Just when it started to look like smooth sailing for health care providers after years of intense regulatory scrutiny, the next compliance wave has crashed onto the scene. On October 30, 2002, forty FBI and other federal agents raided and searched a hospital located in Redding, California and owned by Tenet Healthcare and the offices of two non-employed physicians, a cardiologist and cardiothoracic surgeon. Newspaper reports included the obligatory picture of dark-suited agents confiscating boxes of seized records, much like the picture associated with the Columbia/HCA investigation five years earlier. Alleged lack of medical necessity for invasive coronary procedures provides the motive for this new probe.
The investigation, which also involves the Office of Inspector General (OIG), focuses on the activities of Dr. Chae Hyun Moon, the hospital’s director of cardiology, and Dr. Fidel Realyvasquez Jr., the hospital’s chairman of cardiac surgery. One patient alleges Dr. Moon recommended bypass surgery that two surgeons and four cardiologists later evaluated as unnecessary. The patient met with the hospital’s chief executive in late June 2002 to express his concerns about Dr. Moon, but the executive allegedly supported Dr. Moon. One medical professional told federal authorities in an affidavit that many physicians and administrators at Redding were aware of “this pattern of unnecessary procedures,” but that the doctors were extremely powerful because of the revenue they generated. The affidavit also noted that the doctors in question are the highest Medicare cardiology billers in Northern California.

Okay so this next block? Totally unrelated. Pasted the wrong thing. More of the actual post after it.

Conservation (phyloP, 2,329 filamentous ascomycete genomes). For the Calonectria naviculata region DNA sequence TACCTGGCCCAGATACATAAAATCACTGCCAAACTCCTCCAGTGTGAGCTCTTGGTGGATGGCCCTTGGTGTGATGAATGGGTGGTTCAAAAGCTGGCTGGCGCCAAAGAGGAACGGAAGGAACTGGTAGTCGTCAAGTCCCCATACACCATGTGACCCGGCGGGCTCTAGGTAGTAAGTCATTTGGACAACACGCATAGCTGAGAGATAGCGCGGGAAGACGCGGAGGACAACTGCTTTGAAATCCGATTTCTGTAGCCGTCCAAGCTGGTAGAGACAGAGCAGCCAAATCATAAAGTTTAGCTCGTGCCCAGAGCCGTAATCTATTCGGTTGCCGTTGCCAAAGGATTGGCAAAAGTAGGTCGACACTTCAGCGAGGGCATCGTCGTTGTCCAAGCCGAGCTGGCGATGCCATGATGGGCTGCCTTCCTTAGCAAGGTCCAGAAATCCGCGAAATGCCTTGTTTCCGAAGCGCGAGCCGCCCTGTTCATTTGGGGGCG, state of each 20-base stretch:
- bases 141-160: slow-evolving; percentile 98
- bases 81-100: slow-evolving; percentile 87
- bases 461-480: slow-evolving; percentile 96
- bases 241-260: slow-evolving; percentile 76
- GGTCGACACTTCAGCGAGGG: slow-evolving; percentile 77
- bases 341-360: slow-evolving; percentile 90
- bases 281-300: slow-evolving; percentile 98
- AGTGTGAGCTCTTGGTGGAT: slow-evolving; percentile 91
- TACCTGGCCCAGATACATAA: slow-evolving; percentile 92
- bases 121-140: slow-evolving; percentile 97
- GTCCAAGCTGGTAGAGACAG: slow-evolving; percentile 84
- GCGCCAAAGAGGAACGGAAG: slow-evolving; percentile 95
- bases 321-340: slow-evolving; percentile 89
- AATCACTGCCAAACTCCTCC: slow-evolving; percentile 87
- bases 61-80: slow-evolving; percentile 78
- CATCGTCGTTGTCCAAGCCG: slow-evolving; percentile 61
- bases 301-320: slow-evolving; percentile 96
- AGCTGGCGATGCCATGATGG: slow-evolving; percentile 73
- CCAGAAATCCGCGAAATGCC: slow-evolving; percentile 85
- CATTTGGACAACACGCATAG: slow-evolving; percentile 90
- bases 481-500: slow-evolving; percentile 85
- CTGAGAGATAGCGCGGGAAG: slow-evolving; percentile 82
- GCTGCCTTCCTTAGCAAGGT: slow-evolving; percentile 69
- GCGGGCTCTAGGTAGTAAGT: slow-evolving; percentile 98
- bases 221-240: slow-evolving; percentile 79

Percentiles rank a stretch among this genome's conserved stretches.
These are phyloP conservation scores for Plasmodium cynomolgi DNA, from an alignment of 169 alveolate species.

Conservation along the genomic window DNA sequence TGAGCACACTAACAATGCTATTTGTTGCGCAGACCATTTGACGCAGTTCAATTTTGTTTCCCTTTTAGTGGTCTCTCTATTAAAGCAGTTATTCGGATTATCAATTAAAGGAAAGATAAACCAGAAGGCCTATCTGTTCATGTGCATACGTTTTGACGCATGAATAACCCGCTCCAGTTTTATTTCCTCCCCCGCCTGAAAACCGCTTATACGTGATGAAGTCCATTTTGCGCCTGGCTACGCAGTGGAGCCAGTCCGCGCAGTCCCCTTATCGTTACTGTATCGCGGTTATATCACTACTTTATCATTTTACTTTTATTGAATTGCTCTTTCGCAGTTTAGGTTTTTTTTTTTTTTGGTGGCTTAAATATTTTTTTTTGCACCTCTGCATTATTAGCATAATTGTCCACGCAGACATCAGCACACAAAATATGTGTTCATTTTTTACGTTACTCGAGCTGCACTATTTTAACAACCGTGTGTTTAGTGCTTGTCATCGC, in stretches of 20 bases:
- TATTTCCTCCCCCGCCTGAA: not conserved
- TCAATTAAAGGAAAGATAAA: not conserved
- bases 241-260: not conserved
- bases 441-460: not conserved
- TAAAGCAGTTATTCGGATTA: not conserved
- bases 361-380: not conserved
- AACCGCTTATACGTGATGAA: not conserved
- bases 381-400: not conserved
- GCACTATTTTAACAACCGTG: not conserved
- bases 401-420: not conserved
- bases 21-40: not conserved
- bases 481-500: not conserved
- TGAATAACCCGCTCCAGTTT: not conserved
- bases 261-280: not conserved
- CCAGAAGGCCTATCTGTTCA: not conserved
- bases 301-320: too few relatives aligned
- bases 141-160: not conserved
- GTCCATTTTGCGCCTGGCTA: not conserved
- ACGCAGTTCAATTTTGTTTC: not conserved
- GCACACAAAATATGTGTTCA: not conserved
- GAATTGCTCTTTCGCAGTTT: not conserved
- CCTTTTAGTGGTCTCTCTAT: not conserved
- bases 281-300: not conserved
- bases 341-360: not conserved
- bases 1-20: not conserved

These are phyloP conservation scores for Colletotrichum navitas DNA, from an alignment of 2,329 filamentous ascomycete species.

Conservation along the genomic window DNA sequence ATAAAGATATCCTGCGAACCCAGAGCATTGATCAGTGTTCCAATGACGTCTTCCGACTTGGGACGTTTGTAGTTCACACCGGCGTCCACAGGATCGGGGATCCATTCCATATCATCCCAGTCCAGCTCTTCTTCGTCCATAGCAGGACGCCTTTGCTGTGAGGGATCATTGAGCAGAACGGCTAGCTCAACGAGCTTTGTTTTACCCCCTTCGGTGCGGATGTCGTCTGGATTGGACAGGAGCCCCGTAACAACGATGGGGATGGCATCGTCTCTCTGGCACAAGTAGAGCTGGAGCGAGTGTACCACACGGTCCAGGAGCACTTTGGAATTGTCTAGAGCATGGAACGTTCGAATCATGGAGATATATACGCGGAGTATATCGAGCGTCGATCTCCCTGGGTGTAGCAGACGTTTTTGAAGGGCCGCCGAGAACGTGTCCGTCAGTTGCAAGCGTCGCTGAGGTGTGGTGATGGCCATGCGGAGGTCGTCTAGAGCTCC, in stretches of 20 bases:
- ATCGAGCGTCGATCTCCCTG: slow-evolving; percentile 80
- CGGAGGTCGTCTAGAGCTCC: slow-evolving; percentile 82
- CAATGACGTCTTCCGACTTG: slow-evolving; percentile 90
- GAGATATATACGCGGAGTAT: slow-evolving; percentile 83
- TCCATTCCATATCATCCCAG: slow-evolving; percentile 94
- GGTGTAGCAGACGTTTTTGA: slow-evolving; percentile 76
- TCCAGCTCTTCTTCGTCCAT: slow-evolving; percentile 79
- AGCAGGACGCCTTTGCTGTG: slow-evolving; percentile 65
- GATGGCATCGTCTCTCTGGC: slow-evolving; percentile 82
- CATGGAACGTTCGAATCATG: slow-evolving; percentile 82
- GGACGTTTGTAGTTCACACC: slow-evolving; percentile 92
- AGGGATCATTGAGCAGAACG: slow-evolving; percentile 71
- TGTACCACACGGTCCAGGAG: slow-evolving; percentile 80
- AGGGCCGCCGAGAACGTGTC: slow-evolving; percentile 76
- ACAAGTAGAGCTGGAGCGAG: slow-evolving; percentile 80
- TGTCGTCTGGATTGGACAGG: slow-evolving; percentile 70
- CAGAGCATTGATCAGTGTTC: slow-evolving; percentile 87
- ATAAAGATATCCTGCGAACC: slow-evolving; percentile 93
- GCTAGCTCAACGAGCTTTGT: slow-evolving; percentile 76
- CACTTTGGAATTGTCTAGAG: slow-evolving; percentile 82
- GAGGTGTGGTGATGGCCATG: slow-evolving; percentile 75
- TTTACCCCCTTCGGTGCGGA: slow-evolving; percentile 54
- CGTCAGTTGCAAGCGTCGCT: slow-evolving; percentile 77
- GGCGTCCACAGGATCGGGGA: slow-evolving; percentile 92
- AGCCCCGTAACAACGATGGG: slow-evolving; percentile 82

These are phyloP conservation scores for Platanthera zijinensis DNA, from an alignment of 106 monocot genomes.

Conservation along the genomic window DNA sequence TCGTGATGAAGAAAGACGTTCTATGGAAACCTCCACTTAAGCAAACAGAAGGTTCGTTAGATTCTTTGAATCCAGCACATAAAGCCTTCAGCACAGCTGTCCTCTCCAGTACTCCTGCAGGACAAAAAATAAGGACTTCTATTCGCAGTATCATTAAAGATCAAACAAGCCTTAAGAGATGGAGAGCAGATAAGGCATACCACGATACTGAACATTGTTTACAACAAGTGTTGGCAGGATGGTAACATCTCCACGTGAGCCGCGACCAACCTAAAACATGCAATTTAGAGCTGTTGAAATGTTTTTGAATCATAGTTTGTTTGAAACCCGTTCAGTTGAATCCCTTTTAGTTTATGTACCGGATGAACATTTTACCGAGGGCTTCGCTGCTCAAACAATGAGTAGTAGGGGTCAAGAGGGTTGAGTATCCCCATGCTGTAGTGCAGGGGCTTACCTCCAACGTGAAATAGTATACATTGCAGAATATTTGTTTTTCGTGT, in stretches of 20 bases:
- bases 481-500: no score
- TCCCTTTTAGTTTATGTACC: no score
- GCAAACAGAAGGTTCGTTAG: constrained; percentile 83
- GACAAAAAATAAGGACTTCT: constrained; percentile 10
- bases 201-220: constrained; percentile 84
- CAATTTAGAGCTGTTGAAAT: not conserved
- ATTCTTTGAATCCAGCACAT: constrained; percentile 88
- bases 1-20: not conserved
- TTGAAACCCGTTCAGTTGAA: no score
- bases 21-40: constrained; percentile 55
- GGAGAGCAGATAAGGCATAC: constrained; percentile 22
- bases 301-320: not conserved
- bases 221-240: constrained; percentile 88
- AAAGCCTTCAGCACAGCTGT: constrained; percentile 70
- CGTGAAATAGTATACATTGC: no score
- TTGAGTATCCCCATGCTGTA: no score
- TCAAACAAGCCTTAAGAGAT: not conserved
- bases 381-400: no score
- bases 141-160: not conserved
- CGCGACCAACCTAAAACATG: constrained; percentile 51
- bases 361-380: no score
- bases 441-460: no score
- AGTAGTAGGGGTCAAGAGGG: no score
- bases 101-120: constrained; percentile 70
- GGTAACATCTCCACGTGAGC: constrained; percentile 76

Within two weeks of the raid, Tenet’s stock plunged more than 50% and its chief operating and financial officers resigned. A Tenet spokesman admitted to the New York Times: “We don’t have an independent means to judge medical necessity.” On November 4, 2002, Tenet announced the hiring of the national medical audit practice of The Mercer Consulting Group to assist in reviewing treatments performed by the two doctors under investigation at Redding. Mercer will, in turn, hire independent, expert cardiologists to review patient records and internal documents regarding the cases. Mercer also will be responsible for concurrent review of any future cases the two Redding physicians intend to perform at the hospital.
Leading Cause for Improper Medicare Payments
The OIG foretold its concern about lack of medical necessity in its annual reports on improper Medicare fee-for-service payments. Since 1996, the OIG has conducted detailed medical and audit reviews on a limited sample of Medicare claims. In 2001, the OIG reviewed only 6,594 fee-for-service claims, out of approximately 1 billion Medicare claims annually. The OIG reviewed actual medical records to identify any improper payments in the sample and then extrapolated the sample error rate over the entire Medicare claim population. For fiscal year 1996, the sample error rate was 13.8% and the extrapolated estimate of total improper Medicare payments was $23.2 billion. The fiscal year 2001 sample error rate had declined to 6.3% and the extrapolated estimate of total improper payments fell to $12.1 billion.